Evil: Mark Twain and Higher Animals

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From The Damned Human Race by Mark Twain
Mark Twain is a central figure in American literature. The Adventures of Huckleberry Finn, his finest work, is the story of a journey down the Mississippi by two memorable figures, a white boy and a black slave. Twain was born Samuel Langhorne Clemens in 1835 and was raised in Hannibal, Missouri. During his early years, he worked as a riverboat pilot, newspaper reporter, printer, and gold prospector.

Although his popular image is as the author of such comic works as The Adventures of Tom Sawyer, Life on the Mississippi, and The Prince and the Pauper, Twain had a darker side that may have resulted from the bitter experiences of his life: financial failure and the deaths of his wife and daughter. His last writings are savage, satiric, and pessimistic. The following selection is taken from Letters from the Earth, one of his last works. It has been under the title The Damned Human Race and has been printed in numerous essay anthologies.

Did today’s newspaper feature headlines about people fighting somewhere in the world (Iraq, Afghanistan, Africa)? Most likely, it did. In the following selection, Mark Twain concludes that the combative and cruel nature of human beings makes them the lowest of creatures, not the highest. With scathing irony, he supplies a startling reason for humans’ warlike nature. The Damned Human Race

Mark Twain
I have been studying the traits and dispositions of the lower animals (so-called), and contrasting them with the traits and dispositions of man. I find the result humiliating to me. For it obliges me to renounce my allegiance to the Darwinian theory of the Ascent of Man from the Lower Animals; since it now seems plain to me that the theory ought to be vacated in favor of a new and truer one, this new and truer one to be named the Descent of Man from the Higher Animals. In proceeding toward this unpleasant conclusion I have not guessed or speculated or conjectured, but have used what is commonly called the scientific method. That is to say, I have subjected every postulate that presented itself to the crucial test of actual experiment, and have adopted it or rejected it according to the result. Thus I verified and established each step of my course in its turn before advancing to the next. These experiments were made in the London Zoological Gardens, and covered many months of painstaking and fatiguing work.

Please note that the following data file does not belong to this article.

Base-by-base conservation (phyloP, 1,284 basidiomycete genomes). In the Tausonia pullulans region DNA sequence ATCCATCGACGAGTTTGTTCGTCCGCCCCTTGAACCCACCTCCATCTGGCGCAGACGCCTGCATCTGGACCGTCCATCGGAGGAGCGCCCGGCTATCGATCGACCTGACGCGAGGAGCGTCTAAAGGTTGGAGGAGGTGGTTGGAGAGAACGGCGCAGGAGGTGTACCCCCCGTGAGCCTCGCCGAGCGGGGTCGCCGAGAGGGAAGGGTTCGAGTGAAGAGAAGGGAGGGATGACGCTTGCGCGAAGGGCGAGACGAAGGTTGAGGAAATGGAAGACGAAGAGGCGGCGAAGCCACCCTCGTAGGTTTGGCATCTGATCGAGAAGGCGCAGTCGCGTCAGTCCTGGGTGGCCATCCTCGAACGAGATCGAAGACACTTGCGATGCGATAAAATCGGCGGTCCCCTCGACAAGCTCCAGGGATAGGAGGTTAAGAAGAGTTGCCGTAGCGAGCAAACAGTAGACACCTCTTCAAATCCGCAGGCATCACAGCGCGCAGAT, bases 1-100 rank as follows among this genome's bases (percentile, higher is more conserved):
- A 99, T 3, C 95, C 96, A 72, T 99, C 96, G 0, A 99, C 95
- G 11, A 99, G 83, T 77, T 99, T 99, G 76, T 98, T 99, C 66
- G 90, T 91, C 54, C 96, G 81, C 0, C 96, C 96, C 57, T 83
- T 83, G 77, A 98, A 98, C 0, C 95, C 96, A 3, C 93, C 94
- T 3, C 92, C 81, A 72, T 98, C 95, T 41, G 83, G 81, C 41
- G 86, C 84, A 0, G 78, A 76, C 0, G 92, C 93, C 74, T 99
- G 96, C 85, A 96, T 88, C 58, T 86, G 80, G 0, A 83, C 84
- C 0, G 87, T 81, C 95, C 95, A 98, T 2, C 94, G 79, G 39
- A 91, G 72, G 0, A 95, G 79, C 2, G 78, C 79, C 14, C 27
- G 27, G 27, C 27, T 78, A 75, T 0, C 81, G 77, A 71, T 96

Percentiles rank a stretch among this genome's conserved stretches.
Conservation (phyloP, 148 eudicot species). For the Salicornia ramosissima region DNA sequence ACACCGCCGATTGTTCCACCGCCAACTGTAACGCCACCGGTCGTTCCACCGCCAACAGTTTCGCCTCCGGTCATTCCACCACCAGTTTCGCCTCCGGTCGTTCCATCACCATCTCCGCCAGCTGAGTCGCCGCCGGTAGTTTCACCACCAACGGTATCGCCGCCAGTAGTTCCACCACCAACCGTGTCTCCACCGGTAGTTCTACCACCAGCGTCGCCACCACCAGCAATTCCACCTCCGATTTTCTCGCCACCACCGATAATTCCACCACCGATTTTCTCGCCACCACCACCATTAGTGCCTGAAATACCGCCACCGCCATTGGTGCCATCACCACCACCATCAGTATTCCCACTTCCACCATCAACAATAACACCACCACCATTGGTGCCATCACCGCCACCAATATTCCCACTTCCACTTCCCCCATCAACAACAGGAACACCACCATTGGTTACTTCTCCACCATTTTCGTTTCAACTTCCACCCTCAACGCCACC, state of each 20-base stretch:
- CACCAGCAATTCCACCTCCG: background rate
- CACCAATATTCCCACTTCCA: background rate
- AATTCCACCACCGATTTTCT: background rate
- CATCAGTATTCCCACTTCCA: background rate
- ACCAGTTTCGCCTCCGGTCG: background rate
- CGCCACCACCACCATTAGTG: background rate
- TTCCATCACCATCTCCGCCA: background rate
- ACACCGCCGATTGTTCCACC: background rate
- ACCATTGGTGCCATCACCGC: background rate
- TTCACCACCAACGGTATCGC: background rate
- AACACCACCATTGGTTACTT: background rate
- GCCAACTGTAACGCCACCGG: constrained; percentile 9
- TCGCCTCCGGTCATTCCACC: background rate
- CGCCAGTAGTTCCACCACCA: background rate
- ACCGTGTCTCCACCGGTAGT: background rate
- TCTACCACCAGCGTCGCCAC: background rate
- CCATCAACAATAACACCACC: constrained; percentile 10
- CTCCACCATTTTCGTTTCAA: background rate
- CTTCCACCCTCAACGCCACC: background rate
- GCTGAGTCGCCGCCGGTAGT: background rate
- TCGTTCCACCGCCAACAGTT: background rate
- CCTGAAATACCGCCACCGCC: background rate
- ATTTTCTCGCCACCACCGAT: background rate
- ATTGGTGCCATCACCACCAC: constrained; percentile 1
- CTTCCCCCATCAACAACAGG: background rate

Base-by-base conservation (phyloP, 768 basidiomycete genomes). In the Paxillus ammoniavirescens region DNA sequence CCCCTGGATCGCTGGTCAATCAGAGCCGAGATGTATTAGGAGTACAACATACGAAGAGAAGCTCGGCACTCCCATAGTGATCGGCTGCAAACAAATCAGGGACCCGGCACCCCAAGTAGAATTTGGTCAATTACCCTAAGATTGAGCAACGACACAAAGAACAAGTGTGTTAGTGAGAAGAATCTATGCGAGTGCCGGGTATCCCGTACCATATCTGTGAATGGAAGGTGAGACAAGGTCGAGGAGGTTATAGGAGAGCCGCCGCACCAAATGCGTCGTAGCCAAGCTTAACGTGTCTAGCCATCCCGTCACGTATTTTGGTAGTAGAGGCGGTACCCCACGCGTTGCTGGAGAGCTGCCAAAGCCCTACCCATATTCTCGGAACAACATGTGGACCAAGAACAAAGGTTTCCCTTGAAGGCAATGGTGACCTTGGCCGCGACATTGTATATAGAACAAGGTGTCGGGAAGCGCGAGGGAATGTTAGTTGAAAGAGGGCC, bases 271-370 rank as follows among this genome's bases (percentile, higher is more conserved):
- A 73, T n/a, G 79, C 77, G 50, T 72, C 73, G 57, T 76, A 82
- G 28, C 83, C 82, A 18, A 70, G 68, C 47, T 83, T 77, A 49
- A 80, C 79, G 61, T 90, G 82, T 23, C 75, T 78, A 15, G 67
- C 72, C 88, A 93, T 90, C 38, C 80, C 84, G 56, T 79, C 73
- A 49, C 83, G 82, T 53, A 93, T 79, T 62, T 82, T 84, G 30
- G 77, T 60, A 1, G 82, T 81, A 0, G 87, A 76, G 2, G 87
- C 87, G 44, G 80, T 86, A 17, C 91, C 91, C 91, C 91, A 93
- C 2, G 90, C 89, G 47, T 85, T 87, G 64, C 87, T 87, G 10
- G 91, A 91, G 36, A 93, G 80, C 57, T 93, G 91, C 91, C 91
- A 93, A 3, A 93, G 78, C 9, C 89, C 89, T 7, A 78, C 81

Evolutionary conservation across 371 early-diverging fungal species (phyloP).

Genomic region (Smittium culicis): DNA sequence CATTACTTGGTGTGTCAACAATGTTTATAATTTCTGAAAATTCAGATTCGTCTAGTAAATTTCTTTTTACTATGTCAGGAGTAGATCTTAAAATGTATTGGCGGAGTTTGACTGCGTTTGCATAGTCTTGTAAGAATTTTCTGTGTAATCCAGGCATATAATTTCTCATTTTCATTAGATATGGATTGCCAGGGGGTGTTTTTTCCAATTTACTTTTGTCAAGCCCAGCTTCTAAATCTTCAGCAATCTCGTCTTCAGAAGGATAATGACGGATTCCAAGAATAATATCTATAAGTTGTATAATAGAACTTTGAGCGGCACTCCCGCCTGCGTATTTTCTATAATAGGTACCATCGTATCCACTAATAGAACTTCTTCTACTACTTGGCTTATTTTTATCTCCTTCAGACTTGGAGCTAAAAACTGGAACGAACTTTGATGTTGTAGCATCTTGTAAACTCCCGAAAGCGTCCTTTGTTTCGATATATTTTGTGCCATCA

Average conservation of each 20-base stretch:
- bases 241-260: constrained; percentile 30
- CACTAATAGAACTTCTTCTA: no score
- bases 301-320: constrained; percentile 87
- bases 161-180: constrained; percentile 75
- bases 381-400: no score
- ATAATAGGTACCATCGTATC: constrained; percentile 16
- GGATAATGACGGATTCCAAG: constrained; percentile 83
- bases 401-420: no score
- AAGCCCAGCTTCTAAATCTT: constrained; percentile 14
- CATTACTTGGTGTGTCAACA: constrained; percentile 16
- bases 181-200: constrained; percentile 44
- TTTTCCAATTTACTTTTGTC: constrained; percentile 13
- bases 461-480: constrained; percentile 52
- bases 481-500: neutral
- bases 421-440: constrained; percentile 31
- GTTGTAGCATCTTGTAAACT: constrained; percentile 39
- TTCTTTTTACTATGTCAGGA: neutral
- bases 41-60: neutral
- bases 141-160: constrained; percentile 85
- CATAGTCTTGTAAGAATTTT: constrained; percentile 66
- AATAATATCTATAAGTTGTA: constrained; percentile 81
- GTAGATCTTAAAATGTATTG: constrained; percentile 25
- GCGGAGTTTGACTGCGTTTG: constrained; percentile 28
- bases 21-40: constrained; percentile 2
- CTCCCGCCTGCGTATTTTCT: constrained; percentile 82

Before particularizing any of the experiments, I wish to state one or two things which seem to more properly belong in this place than further along. This, in the interest of clearness. The massed experiments established to my satisfaction certain generalizations, to wit: 1.

That the human race is of one distinct species. It exhibits slight variations (in color, stature, mental caliber, and so on) due to climate, environment, and so forth; but it is a species by itself, and not to be confounded with any other.

2.
That the quadrupeds are a distinct family, also. This family exhibits variations (in color, size, food preferences, and so on; but it is a family by itself).
3.
That the other families (the birds, the fishes, the insects, the reptiles, etc.) are more or less distinct, also. They are in the procession. They are links in the chain which stretches down from the higher animals to man at the bottom.

Some of my experiments were quite curious. In the course of my reading I had come across a case where, many years ago, some hunters on our Great Plains organized a buffalo hunt for the entertainment of an English earl. They had charming sport. They killed seventy-two of those great animals; and ate part of one of them and left the seventy-one to rot. In order to determine the difference between an anaconda and an earl (if any) I caused seven young calves to be turned into the anaconda’s cage. The grateful reptile immediately crushed one of them and swallowed it, then lay back satisfied. It showed no further interest in the calves, and no...
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